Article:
“The acquisition of SSL will provide a step change to Reckitt Benckiser’s global health & personal care business, which has been a key driver of Reckitt Benckiser’s net revenue growth and profit progression,” stated Reckitt Benckiser CEO Bart Becht on July 21, the date of the acquisition announcement. “It is anticipated that the acquisition will increase Reckitt Benckiser’s health and personal-care net revenues by over 36% to approximately £2.8 billion, one third of the Group’s total net revenues.

“The acquisition will add two new Powerbrands, with good further growth potential, to Reckitt Benckiser’s current arsenal, making 19 Powerbrands in total. Durex, in the sexual well-being category, is the global No. 1 condom brand and Scholl is the market leader in the foot-care category in many of the markets where it is present.

“Underlying growth of SSL’s branded consumer business was 4% in its last financial year. We believe that we could drive further growth in the acquired business, especially Durex and Scholl, by investing in SSL and Reckitt Benckiser’s proven innovation and brand-building capabilities and by taking advantage of our greater distribution strength.

“The acquisition of SSL will also materially enhance the scale and critical mass of Reckitt Benckiser’s businesses in China and Japan.

“We expect cost synergies in the region of £100 million per annum from the combined group by the end of 2012, resulting in an improved margin profile for the acquired business. This, combined with the good growth potential of the SSL business, makes it an attractive acquisition for Reckitt Benckiser’s shareholders. Excluding restructuring charges, the deal is expected to be immediately earnings enhancing for Reckitt Benckiser.”

According to Gerald Corbett, SSL chairman, “In the last five years, product development, cost control, improvement to systems and supply chains and well-judged acquisitions have trebled SSL’s profits. Garry Watts (our CEO), his management team and every SSL employee around the world can be truly proud of what has been achieved. This offer is some four times the level of SSL’s share price five years ago. I believe few shares in investors’ portfolios have done as well. Reckitt Benckiser is a well-regarded company and I am sure our brands and people will be in good hands.”

Reckitt Benckiser reported revenue of £6.18 billion for the nine-month period ended Dec. 31, 2010, a 9% increase year over year. “For the full year [ending March 31, 2011], we are now targeting net revenue growth of +6% and net income growth of +16% for the total Group (both at constant exchange and excluding SSL).”

Another significant acquisition by Reckitt Benckiser took place at the end of 2010. In December, the company announced its acquisition of Paras Pharmaceuticals Ltd. for INR (Indian Rupees) 32.6 billion, or £460 million. Reckitt Benckiser purchased Paras from its current shareholders, including the Patel family, and Actis, an emerging markets private equity investor. Reckitt Benckiser is financing the deal from existing facilities.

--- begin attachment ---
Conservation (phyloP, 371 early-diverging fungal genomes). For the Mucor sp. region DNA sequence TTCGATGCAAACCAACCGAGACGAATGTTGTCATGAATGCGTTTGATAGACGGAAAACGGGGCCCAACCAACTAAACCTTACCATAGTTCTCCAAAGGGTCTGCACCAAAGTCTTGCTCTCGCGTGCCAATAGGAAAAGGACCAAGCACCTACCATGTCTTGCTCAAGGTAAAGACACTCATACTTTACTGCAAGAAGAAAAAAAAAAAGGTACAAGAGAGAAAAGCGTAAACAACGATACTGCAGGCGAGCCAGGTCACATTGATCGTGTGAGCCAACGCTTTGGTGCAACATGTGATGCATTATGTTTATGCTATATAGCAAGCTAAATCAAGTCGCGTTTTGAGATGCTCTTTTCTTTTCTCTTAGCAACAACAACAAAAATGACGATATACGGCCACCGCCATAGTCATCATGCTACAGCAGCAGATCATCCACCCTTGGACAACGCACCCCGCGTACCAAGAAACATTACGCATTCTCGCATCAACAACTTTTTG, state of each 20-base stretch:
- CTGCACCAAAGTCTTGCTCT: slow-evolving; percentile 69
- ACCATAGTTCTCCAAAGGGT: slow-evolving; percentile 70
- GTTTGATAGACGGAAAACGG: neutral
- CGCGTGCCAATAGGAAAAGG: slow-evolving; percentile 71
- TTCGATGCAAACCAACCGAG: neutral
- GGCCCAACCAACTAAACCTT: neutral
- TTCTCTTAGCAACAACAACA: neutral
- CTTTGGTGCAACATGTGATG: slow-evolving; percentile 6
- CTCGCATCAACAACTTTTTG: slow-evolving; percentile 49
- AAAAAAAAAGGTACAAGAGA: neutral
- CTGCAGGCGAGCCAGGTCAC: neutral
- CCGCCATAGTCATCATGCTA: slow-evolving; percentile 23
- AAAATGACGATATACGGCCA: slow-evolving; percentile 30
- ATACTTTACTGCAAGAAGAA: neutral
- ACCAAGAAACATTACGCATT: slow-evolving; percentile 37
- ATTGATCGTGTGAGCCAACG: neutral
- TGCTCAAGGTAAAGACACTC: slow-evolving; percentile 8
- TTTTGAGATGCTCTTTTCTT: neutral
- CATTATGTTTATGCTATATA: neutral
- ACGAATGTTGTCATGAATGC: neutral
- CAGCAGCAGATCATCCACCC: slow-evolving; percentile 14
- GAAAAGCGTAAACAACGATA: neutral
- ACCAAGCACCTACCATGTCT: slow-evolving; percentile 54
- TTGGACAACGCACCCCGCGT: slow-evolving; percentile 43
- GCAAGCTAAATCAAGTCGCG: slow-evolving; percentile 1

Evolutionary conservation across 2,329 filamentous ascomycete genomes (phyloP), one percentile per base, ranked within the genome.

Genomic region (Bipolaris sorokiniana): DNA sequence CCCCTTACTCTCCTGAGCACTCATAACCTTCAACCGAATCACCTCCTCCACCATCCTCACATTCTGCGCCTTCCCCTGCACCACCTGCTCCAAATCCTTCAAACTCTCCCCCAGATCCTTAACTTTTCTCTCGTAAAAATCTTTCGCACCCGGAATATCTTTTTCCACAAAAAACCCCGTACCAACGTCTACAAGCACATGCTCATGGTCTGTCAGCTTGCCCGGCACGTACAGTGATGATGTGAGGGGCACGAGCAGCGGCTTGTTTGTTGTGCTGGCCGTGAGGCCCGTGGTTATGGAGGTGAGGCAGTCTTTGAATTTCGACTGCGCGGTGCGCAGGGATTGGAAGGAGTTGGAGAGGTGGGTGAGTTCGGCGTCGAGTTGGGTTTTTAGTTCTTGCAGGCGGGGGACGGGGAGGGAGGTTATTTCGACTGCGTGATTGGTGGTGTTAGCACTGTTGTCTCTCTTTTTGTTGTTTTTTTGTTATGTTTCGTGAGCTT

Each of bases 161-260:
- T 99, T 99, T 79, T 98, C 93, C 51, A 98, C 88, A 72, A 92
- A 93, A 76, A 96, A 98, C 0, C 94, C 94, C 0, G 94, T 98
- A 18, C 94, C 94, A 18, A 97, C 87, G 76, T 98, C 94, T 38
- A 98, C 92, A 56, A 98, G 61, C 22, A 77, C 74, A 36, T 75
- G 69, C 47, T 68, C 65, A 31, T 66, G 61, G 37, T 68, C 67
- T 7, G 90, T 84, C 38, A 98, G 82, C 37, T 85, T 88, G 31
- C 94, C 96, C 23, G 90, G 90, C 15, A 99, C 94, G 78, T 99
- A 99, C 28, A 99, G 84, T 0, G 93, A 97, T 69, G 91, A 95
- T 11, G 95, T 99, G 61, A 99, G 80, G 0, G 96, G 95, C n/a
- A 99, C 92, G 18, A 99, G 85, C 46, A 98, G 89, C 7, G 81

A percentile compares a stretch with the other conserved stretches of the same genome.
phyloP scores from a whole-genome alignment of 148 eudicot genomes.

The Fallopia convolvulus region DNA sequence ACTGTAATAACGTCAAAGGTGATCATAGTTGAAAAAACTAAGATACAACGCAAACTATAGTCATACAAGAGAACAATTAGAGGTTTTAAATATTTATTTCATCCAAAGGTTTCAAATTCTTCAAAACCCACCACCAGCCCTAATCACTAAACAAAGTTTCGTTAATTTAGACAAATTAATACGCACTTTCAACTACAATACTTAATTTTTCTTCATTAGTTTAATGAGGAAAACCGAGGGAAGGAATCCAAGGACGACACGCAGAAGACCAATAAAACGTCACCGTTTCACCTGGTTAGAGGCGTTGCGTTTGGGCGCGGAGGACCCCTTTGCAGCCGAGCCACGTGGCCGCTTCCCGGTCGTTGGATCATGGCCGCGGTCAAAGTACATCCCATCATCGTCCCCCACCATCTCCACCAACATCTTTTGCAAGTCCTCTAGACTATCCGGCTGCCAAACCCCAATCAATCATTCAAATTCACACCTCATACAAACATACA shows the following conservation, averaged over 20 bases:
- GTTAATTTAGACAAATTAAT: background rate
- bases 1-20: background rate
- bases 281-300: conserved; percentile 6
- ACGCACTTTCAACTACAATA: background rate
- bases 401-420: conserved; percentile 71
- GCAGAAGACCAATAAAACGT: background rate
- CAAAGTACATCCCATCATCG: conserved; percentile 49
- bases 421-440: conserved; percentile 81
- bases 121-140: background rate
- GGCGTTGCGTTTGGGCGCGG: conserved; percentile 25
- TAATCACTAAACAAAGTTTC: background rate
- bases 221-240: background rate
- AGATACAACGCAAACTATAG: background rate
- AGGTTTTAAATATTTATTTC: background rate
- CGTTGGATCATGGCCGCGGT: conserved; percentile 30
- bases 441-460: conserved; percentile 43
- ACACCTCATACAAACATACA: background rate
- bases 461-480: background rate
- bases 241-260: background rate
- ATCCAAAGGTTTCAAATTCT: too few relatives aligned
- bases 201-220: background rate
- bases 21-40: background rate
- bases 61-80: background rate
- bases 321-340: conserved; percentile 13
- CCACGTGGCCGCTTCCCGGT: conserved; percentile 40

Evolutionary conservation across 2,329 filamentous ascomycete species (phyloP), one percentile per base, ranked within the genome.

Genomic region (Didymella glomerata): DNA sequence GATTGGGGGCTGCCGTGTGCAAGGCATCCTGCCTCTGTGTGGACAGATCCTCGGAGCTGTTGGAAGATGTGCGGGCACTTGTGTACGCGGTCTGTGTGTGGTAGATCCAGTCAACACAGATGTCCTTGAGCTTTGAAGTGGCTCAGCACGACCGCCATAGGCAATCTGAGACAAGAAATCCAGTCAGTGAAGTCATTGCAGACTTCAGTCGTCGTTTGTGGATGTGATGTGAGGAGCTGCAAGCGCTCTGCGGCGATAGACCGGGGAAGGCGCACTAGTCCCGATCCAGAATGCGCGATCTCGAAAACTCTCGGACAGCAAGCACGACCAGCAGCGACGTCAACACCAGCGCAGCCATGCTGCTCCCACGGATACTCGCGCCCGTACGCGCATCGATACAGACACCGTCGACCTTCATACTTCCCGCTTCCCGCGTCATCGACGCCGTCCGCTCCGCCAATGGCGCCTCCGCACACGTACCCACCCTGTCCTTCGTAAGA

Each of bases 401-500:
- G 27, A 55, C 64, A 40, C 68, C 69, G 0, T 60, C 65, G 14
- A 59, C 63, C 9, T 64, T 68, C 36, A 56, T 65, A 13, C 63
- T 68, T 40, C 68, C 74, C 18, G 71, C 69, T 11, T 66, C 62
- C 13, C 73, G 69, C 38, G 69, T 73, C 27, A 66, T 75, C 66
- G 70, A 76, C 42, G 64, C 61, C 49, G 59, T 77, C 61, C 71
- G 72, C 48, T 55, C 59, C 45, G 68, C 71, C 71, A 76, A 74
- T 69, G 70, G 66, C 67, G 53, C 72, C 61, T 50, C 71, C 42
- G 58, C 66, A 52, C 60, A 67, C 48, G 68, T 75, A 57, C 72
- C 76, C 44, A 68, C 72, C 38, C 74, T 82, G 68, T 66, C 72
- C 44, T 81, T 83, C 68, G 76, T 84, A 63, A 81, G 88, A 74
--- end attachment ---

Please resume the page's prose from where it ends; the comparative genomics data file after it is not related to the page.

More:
Paras is a privately owned Indian company with leading Indian OTC health and personal-care brands. The brands include: Moov, the No 2 topical analgesic pain ointment; D’Cold, the second-leading cold and flu remedy; Dermicool, which is No. 2 for prickly heat; Krack, the leading medicated skin treatment for cracked heels; and the anti-fungal creams Itch Guard and Ring Guard. Paras also has a personal-care business that includes Set Wet, a leading hair gel and deodorant brand.

In the fiscal term ended in March 2010, Paras recorded net sales of INR 4 billion (£56 million), representing a mid-teens average growth rate during the previous four years. Operating EBITDA was INR 1.08 billion (£15 million).

Paras has a brand new state-of-the-art and GMP compliant manufacturing plant situated at Baddi in Northern India. The site has about 700 employees.

“The acquisition of Paras is another step forward in RB’s growth strategy in consumer health care,” Mr. Becht stated. “It creates a material health-care business in India, one of the most promising health-care markets in the world with the addition of a number of strong and leading brands.

“We believe the Paras business has not only extremely good growth potential, when supported by RB’s investment and innovation strength, we also expect to realize material synergies as a result of the integration of Paras into Reckitt Benckiser.

“The growth potential of the business, the creation of a material health-care business in India’s large and growing health-care market and the global synergies available make Paras an exciting addition to our portfolio and attractive opportunity for our shareholders.”

London-based pharmaceutical giant GlaxoSmithKline reportedly had been interested in buying Paras. During the first nine months of 2010, GSK’s consumer healthcare business reported OTC medicine sales of £1.81 billion, up 3% year over year.

7. The Carlyle Group and NBTY Inc.

NBTY has operated as a leading worldwide vertically integrated manufacturer, marketer and distributor of a broad line of high-quality, value-priced nutritional supplements. Under various NBTY and third-party brands, the company has offered more than 25,000 products. The broad product line includes those that full under these brands: Nature’s Bounty, Vitamin World, Puritan’s Pride, Holland & Barrett, Rexall, Sundown, MET-Rx, Worldwide Sport Nutrition, American Health, GNC, DeTuinen, LeNaturiste, SISU, Solgar, Good ‘n’ Natural, Home Health, Julian Graves, Ester-C, and Natural Wealth.

On Oct. 1, worldwide alternative asset manager The Carlyle Group completed its $4 billion acquisition of NBTY. Pursuant to the terms of the deal, NBTY’s stockholders are entitled to receive $55 in cash, without interest and less any applicable withholding taxes, for every share of NBTY common stock owned by them.